Recently I fielded an author interview question, what soundtrack would you put to your novel?
My first thought, albeit off-track, was do you know how tricky it is to weave song mentions and inherent themes into a book without including actual lyrics? Because to do so is a no-no, unless you manage the near impossible and expensive purchase of the right to use song lyrics.
I’m not advocating that authors shouldn’t have to obtain authorization to publish song lyrics written and owned by others in their works. I’m simply noting how one has to get creative to reference a tune without infringing on the songwriter’s copyright—when you can’t afford to pay for them and likely couldn’t obtain such a deal anyway.
It’s often been a challenge to step around lyrics—in my most recent Other Worldly novel Altogether Alien, that would be a disco dancing step—in a roundabout (disco ball?) way that evokes the tune without overstepping the bounds of property rights—and propriety.
For some songs, using only the title can be enough to get an author’s point across. Take, for instance, “Disco Duck.” If you forgot about it from the seventies, you might wish I hadn’t evoked the memory in Altogether Alien. It’s a goofy tune comprised of not exactly Grammy-worthy lyrics, but it’s perfect for a campy, funny scene invoking shades of Saturday Night Fever.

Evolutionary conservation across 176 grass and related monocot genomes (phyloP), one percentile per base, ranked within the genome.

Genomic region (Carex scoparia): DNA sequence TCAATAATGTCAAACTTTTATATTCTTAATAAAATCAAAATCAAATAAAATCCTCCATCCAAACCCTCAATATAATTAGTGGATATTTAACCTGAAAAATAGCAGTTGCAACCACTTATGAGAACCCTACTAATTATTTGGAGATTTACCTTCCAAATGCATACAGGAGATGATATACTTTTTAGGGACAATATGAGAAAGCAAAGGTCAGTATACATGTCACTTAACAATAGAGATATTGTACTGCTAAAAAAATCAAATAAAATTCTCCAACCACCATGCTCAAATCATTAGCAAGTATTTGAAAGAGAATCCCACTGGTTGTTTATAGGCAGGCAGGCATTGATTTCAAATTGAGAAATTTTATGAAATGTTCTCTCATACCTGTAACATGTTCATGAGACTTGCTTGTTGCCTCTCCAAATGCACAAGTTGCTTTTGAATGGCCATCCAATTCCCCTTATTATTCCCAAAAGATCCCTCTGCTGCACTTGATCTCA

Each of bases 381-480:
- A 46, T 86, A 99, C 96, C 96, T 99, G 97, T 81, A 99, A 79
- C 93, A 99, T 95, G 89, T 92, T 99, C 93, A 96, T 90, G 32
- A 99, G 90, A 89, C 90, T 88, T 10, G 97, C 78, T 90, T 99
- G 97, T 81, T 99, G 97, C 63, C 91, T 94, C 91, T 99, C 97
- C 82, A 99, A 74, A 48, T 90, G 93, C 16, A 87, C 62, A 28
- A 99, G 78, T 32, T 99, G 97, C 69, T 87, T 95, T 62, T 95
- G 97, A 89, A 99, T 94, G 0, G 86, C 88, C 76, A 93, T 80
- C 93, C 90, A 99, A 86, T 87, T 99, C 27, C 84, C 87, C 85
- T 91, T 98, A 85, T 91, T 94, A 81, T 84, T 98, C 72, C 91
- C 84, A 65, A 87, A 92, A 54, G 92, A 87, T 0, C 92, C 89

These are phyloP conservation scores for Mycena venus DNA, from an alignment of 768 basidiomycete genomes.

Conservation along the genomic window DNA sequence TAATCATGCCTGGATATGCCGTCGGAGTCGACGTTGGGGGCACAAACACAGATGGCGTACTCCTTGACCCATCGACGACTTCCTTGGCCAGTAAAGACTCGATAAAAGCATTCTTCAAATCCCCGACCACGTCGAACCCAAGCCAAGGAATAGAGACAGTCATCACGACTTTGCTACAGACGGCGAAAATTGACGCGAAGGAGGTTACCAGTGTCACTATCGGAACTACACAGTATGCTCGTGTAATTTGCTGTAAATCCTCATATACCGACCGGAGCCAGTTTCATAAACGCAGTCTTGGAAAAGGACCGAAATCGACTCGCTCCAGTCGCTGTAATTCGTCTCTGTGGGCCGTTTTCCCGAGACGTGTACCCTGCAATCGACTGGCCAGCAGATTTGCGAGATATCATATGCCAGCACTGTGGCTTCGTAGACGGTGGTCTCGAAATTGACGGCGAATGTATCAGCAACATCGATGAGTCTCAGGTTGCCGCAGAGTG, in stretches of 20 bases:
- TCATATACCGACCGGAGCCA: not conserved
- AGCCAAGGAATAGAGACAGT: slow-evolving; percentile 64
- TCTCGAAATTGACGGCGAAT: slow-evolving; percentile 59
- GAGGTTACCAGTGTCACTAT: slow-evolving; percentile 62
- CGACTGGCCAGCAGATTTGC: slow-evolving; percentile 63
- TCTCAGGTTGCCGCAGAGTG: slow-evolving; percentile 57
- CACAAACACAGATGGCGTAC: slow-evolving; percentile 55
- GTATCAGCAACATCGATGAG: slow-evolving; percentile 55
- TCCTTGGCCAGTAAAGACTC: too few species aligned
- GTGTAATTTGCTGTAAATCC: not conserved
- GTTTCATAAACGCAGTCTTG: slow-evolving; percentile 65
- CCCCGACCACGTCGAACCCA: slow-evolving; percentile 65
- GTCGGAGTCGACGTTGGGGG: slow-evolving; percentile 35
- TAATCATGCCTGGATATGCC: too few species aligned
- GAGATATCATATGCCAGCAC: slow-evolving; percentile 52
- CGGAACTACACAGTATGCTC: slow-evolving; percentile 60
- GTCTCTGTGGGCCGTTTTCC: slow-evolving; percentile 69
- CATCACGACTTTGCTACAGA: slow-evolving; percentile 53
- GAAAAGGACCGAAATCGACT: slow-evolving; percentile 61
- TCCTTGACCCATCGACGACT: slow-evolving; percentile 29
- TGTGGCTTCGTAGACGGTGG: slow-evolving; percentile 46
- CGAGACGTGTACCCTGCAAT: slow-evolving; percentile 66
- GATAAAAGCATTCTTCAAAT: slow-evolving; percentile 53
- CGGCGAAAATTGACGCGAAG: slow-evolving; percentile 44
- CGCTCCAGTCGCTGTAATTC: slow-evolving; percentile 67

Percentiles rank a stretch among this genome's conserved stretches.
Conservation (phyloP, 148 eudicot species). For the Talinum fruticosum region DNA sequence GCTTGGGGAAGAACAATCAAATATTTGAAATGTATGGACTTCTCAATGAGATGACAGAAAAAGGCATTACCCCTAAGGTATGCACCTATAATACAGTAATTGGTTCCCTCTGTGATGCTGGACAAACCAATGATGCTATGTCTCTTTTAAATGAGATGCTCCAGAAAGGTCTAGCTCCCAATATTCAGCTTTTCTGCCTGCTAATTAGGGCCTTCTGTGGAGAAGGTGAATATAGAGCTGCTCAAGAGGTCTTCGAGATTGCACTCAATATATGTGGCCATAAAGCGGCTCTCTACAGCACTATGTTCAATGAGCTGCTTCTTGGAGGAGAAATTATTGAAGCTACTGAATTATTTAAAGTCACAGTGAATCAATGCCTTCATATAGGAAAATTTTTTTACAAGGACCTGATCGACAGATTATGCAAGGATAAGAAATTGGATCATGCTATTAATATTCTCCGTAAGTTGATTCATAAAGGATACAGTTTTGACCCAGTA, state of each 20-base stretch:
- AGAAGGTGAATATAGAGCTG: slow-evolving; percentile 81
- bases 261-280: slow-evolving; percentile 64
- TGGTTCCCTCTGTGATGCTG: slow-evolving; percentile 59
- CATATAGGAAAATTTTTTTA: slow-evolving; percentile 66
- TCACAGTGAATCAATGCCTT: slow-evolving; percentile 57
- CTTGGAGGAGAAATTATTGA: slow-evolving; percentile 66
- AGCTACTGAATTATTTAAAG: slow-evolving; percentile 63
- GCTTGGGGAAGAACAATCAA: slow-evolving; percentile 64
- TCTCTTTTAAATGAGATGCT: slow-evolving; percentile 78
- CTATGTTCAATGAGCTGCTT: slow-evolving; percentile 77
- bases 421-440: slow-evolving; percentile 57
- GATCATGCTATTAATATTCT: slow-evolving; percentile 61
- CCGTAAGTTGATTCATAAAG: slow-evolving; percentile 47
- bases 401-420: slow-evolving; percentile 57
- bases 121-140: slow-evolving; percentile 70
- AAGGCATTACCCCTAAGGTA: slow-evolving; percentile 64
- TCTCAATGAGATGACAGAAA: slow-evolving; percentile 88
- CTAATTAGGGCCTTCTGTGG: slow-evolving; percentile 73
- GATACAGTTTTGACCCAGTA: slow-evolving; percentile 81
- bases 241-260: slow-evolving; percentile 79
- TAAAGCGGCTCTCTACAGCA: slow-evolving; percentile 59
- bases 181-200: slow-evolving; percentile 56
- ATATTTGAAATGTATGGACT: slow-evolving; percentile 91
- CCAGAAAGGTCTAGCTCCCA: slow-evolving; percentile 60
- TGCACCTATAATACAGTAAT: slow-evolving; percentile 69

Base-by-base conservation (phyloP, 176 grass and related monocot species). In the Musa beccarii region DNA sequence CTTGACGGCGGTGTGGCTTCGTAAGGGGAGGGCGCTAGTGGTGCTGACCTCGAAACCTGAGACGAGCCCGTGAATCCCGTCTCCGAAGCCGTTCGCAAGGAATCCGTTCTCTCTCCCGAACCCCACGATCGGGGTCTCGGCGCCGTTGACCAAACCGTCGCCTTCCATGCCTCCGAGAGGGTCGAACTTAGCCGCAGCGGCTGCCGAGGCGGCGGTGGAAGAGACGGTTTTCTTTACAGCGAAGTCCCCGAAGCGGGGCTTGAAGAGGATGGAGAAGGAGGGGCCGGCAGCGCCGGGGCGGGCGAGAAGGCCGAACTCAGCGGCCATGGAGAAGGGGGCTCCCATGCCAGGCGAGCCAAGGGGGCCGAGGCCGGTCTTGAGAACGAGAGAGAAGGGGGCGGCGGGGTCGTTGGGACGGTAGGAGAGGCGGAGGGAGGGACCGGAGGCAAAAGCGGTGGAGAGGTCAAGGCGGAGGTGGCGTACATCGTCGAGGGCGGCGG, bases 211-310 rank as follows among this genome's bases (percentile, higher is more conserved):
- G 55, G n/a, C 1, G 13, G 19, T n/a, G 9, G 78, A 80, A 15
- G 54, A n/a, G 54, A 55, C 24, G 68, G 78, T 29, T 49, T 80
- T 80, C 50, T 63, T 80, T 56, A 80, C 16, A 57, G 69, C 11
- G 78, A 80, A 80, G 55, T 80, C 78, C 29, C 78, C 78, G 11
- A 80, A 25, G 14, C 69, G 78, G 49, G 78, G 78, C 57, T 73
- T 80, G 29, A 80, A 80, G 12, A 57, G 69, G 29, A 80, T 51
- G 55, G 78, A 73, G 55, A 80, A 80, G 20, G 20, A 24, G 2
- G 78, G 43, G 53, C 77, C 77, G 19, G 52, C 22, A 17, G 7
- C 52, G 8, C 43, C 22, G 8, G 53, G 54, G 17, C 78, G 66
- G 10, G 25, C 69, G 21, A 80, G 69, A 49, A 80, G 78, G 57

Come to think of it, the entire sound track to Saturday Night Fever might work for Altogether Alien, along with a completely different Broadway musical hit from Annie, “Tomorrow,” for reasons involving a certain Red Orbiter alien girl who is determined to be an actress. It might only be a day away before she accomplishes this. See how I did that?
Kind of like Rowan Layne asking herself if she feels lucky today after recalling a certain song from the nineties upon waking and thinking perhaps she should just stay in bed in Alienable Rights, the novel that kicked off my Other Worldly series. A good soundtrack for it would include not only “I Feel Lucky” by Mary Chapin Carpenter, but also “Make You Feel My Love,” from the movie Hope Floats, and the Eagles singing “Desperado,” the latter two having symbolic lyrics for Rowan’s first alien love interest.
Another song appearing in Alienable Rights is called “Venus,” because Rowan’s friend turns out to have DNA from the planet second from the sun. As in, she’s got it. Do you get it? Do you remember a similar refrain from that seventies song?
Another fun time I had using song titles and themes in my Other Worldly novels (in addition to “Disco Duck” in Altogether Alien) was in Aliens Abound, third in the series.
Wherein, a New Year’s Eve party on Earth’s moon comes complete with a red disco ball, an unintended theme as I’m not particularly enamored of disco, but red orbs are prominent in my novels. There’s a DJ playing tunes referencing the moon (I am enamored of many things lunar-related). Songs include “Moondance,” “Bad Moon Rising,” Walking On The Moon,” “Blue Moon,” “Bark At The Moon,” and more.
Plus, the lunar NYE party attendees also had James Bond-themed attire, so any theme song from a Bond film would be fitting for the soundtrack to Aliens Abound, especially Moonraker.
Not a lot of songs so far in my latest Other Worldly novel in progress, Aliens Watch, but I do reference the US national anthem known as “The Star-Spangled Banner,” specifically the phrase rocket’s red glare. It’s not as much fun when it’s about a violent fictional domestic anti-alien organization, but the snark resulting from a group calling themselves PG, as in Patriot’s Glare, will be gratifying. Like “Disco Duck” in Altogether Alien.
Quack Quack! And keep moving those feet—or fingers on the keyboard—to whatever beat suits your fancy. Can ya dig it? I knew that ya could.